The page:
equipment, the U.S. benefits from the technical assistance extended to 
developing countries from agencies such as the ITU.

International Maritime Organization (IMO). Headquartered in London, 
U.K., IMO promotes cooperation among governments and the shipping 
industry to improve maritime safety and to prevent marine pollution. 
Recent U.S. initiatives at IMO have included amendments to the Safety of 
Life at Sea Convention, which upgraded fire protection standards on 
passenger ships, and amendments to the Convention on the Prevention of 
Maritime Pollution, which required double hulls on all tankers. U.S. 
maritime interests benefit directly from IMO work on standardization, 
safety, and ocean anti-pollution programs.

World Meteorological Organization (WMO). Headquartered in Geneva, 
Switzerland, WMO provides weather information to a wide range of 
Americans, including farmers, mariners, aviators, and travelers. Its 
work has significant economic and social impact on the U.S.

International Labor Organization (ILO). Headquartered in Geneva, 
Switzerland, ILO seeks to strengthen worker rights, improve working and 
living conditions, create employment, and provide information and 
training opportunities. ILO programs include the occupational safety and 
health hazard alert system and the labor standards and human rights 
programs.

UN Environment Program (UNEP). Headquartered in Nairobi, Kenya, UNEP 
coordinates UN environmental activities, assisting developing countries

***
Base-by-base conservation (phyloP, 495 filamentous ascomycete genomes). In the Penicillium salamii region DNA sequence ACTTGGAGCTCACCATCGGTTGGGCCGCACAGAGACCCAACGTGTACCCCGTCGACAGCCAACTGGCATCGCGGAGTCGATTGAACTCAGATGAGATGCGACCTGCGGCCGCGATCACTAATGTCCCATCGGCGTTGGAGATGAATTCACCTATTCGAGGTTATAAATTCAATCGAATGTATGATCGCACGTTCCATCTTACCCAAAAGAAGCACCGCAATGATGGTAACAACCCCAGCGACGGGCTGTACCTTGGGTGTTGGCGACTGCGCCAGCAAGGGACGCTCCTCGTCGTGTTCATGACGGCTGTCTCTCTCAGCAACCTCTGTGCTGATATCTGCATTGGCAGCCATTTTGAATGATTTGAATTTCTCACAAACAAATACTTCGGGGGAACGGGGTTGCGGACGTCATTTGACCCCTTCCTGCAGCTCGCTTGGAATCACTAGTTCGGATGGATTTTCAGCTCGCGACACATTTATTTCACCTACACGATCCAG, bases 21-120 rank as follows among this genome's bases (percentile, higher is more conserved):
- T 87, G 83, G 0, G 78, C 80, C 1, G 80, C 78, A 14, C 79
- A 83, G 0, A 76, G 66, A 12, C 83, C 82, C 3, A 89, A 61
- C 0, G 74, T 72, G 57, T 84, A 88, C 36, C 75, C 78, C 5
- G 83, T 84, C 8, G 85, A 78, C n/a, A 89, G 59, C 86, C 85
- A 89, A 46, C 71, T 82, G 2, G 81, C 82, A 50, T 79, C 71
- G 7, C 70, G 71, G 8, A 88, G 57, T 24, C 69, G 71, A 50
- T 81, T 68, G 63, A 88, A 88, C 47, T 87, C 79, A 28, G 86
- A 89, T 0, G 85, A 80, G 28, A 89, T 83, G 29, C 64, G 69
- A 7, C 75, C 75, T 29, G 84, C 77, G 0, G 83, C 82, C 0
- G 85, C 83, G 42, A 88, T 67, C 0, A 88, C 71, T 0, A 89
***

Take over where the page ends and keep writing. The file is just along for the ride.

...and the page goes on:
in implementing environmentally sound policies. UNEP has developed 
guidelines and treaties on issues such as the international transport of 
potentially harmful chemicals, transboundary air pollution, and 
contamination of international waterways.


ARMS CONTROL AND DISARMAMENT

The UN Charter, adopted in 1945, envisaged a system of regulation that 
would ensure "the least diversion for armaments of the world's human and 
economic resources."  The advent of nuclear weapons came only weeks 
after the signing of the Charter and provided immediate impetus to 
concepts of arms limitation and disarmament. In fact, the first 
resolution of the first meeting of the General Assembly (January 24, 
1946) was entitled "The Establishment of a Commission to Deal with the 
Problems Raised by the Discovery of Atomic Energy" and called upon the 
commission to make specific proposals for "the elimination from national 
armaments of atomic weapons and of all other major weapons adaptable to 
mass destruction."

The UN has established several   forums to address multilateral 
disarmament issues. The principal ones are the First Committee of the UN 
General Assembly and the UN Disarmament Commission. Items on the agenda 
include consideration of the possible merits of a nuclear test ban, 
outer-space arms control, efforts to ban chemical weapons, nuclear and 
conventional disarmament, nuclear-weapon-
free zones, reduction of military budgets, and measures to strengthen 
international security.

The Conference on Disarmament is the sole forum established by the 
international community for the negotiation of multilateral arms control 
and disarmament agreements. It has 38 members representing all areas of 
the world, including the five major nuclear-weapon states (China, 
France, Russia, U.K., and U.S.). While the conference is not formally a 
UN organization, it is linked to the UN through a personal 
representative of the Secretary General; this representative serves as